Kelman: So there's a number of factors. The first is that it's a cooperative industry, so there's one agent listing the house, there's another agent who is representing a buyer and the two of those folks have to cooperate. So if you're trying to disrupt that market, you're working with another real estate agent who is not interested in being disrupted. So I think that's part of it. The other part of it is that the consumer buys a house once every seven years, so it's an infrequent purchase. People tend to be risk averse. But I think that's finally changing. If you look at the numbers, about 500 million bucks went into real estate technology in 2013. Three billion dollars went into real estate technology this year. And so we're seeing this consensus on Wall Street and everywhere along Sand Hill Road and in between.
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Ryssdal: Where all the VCs are, the venture capitalists.
Kelman: Yes, that real estate is changing, that the fees are going to come down and that there's a better way to do things, that consumers deserve better service and they probably can use technology to get a better deal.
Ryssdal: Are you guys still startup? Would you say that?
Kelman: You know, Jeff Bezos just wrote a letter to shareholders about how it's still "Day 1," and I think it's "Day 25 years" for Amazon. And I love that mentality. You know, even though we've got a couple of thousand people, we're competing against folks who have way more money than we do, have way more numbers of real estate agents and listings and everything else. So, we've just got to be tougher and scrappier than everybody else or we're gonna die.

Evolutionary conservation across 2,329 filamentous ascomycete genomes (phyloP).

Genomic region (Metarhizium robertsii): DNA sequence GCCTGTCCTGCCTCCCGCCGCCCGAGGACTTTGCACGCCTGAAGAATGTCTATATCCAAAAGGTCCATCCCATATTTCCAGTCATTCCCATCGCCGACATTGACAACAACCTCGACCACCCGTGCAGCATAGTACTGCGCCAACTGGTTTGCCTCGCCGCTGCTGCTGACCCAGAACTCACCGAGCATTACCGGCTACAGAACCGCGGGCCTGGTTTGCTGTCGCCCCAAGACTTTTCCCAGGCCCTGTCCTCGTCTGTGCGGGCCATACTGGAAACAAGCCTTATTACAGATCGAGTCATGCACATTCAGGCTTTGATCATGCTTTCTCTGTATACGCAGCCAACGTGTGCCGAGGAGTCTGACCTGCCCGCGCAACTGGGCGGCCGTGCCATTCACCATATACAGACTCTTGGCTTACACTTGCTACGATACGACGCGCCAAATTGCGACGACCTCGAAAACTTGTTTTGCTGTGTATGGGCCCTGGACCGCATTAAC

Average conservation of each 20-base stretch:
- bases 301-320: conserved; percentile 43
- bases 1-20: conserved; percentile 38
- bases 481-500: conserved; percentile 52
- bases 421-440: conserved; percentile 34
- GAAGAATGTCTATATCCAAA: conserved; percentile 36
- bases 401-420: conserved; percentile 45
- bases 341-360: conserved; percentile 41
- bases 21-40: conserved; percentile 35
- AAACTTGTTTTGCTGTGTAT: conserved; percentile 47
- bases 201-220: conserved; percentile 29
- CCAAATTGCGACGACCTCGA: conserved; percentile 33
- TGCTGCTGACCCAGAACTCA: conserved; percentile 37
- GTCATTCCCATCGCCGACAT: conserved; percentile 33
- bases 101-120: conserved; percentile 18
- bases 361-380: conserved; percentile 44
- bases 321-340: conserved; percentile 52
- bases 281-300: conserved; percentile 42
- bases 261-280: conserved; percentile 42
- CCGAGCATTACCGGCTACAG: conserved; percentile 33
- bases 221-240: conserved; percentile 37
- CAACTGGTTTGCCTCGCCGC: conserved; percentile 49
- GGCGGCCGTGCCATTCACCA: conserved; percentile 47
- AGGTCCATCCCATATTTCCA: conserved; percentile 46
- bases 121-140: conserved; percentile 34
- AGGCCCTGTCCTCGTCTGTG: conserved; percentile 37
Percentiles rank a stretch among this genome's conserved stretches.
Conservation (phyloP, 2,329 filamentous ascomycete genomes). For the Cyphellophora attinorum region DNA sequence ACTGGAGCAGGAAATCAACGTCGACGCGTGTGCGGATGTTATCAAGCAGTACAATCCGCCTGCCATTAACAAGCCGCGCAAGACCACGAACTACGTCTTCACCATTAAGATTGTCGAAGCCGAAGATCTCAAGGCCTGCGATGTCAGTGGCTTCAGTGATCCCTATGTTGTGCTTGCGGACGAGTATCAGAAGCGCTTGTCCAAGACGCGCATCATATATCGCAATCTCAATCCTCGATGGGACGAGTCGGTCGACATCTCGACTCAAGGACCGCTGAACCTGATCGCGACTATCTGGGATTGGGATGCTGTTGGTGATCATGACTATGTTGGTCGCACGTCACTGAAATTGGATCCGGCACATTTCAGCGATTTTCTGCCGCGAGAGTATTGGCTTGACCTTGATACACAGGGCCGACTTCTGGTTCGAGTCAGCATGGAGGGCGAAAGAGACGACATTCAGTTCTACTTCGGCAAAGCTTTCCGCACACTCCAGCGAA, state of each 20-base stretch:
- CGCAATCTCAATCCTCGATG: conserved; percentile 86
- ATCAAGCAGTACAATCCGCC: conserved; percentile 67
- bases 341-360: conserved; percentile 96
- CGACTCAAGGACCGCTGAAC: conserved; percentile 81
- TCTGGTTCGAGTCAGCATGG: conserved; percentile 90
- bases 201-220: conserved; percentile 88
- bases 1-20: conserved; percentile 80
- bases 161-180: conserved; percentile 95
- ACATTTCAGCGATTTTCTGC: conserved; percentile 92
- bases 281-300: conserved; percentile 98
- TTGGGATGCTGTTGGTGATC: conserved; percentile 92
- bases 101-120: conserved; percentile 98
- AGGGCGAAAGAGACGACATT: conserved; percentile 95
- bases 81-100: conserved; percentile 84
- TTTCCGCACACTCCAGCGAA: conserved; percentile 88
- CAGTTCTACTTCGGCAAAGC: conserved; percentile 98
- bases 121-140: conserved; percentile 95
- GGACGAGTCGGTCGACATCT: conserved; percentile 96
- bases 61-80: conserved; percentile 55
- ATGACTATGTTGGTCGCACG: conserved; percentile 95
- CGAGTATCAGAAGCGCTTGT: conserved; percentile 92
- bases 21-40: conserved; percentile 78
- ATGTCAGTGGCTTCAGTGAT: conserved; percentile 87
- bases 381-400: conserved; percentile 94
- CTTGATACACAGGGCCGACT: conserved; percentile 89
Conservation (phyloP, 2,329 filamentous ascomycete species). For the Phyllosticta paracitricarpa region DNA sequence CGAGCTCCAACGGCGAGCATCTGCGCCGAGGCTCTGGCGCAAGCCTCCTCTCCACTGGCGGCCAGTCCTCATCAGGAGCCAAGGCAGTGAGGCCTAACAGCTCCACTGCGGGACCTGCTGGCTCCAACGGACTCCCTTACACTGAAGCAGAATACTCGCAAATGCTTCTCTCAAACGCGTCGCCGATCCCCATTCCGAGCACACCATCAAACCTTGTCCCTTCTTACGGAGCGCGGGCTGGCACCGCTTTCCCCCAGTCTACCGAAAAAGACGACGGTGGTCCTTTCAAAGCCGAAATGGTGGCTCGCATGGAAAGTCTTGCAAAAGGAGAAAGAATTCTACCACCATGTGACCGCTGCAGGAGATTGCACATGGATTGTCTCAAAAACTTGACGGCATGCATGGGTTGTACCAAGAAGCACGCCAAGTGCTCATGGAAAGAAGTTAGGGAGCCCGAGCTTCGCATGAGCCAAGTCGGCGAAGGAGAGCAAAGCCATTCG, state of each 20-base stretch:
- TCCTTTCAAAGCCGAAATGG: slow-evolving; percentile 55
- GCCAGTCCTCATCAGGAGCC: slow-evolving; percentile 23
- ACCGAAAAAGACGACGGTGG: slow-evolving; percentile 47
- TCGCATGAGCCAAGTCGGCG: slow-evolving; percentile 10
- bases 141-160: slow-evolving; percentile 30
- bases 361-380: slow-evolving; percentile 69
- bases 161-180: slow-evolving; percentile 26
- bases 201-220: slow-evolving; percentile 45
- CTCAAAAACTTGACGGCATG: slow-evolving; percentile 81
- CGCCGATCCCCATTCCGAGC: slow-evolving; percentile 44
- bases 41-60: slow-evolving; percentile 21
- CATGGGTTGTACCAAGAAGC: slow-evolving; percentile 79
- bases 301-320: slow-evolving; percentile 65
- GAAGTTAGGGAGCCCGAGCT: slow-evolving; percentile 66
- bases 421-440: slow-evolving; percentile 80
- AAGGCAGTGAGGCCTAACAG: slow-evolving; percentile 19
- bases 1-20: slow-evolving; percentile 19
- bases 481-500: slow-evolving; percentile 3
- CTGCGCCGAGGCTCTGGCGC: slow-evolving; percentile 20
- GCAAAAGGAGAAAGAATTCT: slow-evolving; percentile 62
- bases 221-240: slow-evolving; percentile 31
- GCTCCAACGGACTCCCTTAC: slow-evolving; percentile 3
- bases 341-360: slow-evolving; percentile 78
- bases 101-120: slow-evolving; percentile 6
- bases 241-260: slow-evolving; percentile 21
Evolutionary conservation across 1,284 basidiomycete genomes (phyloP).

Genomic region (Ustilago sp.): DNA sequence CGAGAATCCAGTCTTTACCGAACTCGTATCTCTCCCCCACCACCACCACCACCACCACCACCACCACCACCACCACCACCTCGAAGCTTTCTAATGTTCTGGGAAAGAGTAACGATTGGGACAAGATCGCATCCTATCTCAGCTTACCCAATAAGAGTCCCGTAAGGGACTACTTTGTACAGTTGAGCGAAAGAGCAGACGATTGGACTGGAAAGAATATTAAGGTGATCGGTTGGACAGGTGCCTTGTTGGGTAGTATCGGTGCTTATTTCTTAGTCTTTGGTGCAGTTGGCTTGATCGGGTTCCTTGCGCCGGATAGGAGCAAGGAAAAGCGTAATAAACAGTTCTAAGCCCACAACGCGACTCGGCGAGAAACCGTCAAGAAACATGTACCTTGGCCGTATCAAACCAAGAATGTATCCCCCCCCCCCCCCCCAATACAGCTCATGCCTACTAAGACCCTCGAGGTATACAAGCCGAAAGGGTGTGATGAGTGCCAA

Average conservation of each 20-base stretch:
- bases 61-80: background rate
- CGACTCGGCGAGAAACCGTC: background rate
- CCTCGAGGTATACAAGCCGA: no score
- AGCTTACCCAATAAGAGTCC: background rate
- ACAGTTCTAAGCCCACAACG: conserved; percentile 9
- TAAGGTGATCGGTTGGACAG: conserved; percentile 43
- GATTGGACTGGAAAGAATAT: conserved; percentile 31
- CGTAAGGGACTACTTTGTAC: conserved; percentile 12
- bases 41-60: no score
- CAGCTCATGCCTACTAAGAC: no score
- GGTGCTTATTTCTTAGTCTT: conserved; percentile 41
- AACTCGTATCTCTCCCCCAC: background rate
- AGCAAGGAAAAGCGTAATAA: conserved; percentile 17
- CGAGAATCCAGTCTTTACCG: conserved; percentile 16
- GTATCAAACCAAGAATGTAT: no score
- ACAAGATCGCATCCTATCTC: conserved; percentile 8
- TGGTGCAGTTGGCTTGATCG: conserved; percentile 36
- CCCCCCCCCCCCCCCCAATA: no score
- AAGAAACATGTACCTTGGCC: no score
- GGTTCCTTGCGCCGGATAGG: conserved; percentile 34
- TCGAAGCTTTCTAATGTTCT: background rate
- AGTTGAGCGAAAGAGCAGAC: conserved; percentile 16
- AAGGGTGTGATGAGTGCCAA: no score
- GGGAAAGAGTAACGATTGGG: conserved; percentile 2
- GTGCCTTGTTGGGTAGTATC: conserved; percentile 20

Ryssdal: What was interesting about that Bezos letter, the CEO of Amazon, of course, is that he said if you start acting like it's Day 2, therein lies ruin.
Kelman: Absolutely. I don't want to get too philosophical about it, but there's this novel, "Love in the time of Cholera," and at the end of it they say, "How long can we keep going up this river?" And the hero says, "Forever." And that's how I feel about Redfin.
Ryssdal: Are you guys profitable yet?
Ryssdal: Seems to be a problem.
Kelman: Yes. I want to say that it's a problem if you're growing as fast as we are, in a market that's as large as we are. So we still have to be financially disciplined in a different way than Google or Facebook, because we still employ real people to help sell these houses. It's a tough and dirty business, crawling around the attic to see if there's rat traps in there and see if the house is clean.
Ryssdal: I don't know if this will come across on the air, but you are — and I say this not pejoratively, I hope — you're a quirky dude, man.